6. Pay Attention
Lessons in culture are happening all around you at every second, from the way someone orders a coffee to how friends greet each other. For instance, I remember sitting at a fast food restaurant in Ghana with a local friend, Michael, when I heard the man next to us propose to his girlfriend. She laughed and declined. When I asked Michael if it was normal for a man in baggy jeans to propose to a woman over fried chicken and french fries, he told me it was. Not only that, but many men would propose to a woman by the third date. After that a proposal may be seen by a Ghanaian woman as the man taking advantage of the friendship.
7. Attend a Festival
Not only are festivals fun, they’re also culturally enlightening. Whether it’s music, art, religion, history or something else that interests you, find a festival that centers around it and plan your trip around the event. Some exciting cultural festivals around the world include the Chinese New Year in China, the Magh Mela Festival in India, Carnival in Brazil and the Festival of San Fermín in Spain.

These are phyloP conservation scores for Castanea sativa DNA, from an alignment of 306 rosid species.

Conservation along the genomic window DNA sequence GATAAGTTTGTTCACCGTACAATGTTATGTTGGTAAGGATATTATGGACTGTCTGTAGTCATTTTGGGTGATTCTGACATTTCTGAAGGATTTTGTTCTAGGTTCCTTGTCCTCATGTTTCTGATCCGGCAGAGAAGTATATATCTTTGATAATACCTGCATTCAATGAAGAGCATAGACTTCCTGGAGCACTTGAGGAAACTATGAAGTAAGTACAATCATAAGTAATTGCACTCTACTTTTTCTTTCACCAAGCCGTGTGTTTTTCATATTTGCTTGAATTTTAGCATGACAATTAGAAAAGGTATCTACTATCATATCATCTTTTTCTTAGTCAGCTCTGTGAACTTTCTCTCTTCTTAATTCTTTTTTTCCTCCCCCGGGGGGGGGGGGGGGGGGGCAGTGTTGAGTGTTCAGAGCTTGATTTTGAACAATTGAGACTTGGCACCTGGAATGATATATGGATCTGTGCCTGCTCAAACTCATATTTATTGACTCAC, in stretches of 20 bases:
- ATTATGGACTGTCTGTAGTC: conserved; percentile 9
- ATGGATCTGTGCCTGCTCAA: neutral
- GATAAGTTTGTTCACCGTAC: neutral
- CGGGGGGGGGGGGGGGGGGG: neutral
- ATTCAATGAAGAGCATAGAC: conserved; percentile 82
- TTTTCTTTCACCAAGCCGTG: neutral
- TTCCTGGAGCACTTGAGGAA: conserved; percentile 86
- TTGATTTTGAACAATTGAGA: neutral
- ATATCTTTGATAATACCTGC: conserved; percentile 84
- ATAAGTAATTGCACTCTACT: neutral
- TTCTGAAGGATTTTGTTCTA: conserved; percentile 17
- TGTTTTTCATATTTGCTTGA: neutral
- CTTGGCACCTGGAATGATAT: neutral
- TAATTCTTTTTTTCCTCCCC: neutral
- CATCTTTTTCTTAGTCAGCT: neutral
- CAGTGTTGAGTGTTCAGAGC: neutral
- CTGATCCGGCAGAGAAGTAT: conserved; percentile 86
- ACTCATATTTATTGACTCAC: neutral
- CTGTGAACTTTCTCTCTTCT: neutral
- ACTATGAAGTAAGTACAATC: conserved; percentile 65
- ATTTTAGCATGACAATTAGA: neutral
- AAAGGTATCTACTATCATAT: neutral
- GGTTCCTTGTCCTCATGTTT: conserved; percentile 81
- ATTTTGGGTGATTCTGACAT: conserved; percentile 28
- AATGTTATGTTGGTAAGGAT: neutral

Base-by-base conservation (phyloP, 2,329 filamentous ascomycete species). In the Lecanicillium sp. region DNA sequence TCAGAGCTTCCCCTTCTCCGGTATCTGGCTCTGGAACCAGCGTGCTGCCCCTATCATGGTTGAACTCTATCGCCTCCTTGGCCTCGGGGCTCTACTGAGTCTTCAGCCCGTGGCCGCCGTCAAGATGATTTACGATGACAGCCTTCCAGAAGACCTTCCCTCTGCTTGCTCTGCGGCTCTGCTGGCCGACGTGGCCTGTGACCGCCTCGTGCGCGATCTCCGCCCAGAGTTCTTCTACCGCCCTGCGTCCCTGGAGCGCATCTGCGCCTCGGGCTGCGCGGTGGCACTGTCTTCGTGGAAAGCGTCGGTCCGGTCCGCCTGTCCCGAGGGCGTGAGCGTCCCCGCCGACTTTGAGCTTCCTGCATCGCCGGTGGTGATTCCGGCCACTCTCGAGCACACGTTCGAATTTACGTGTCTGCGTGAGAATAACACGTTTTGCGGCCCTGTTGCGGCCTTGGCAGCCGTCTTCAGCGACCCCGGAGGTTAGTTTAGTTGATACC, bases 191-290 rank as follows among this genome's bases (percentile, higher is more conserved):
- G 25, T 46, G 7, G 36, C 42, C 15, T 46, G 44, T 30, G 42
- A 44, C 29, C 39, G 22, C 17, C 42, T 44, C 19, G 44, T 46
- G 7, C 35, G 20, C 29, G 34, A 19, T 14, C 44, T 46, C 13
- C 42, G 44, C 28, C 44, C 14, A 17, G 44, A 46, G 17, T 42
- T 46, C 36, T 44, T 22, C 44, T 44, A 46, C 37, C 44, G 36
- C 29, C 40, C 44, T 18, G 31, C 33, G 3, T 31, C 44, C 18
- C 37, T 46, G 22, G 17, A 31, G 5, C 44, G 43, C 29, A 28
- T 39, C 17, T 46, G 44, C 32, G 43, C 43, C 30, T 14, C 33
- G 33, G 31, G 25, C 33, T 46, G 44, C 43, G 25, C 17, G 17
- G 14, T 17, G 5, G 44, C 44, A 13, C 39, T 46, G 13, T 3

8. Dine in the Streets
Instead of asking the concierge which restaurant you should head to for dinner, hit the streets and see what’s on display. While some people are afraid of street food, it’s where you’ll get some of your most authentic and fresh cuisine. Choripán in Argentina, cuy in Ecuador, crepes in Paris, pho in Vietnam, and pad thai in Thailand have been some of my favorite meals abroad, and all from street vendors. If you’re really in the mood to sit in a restaurant, at least make sure to go to a place that is away from the tourist area, sources locally and — if you’re in a non-English speaking country — doesn’t have an English menu.
9. Don’t Just Browse Markets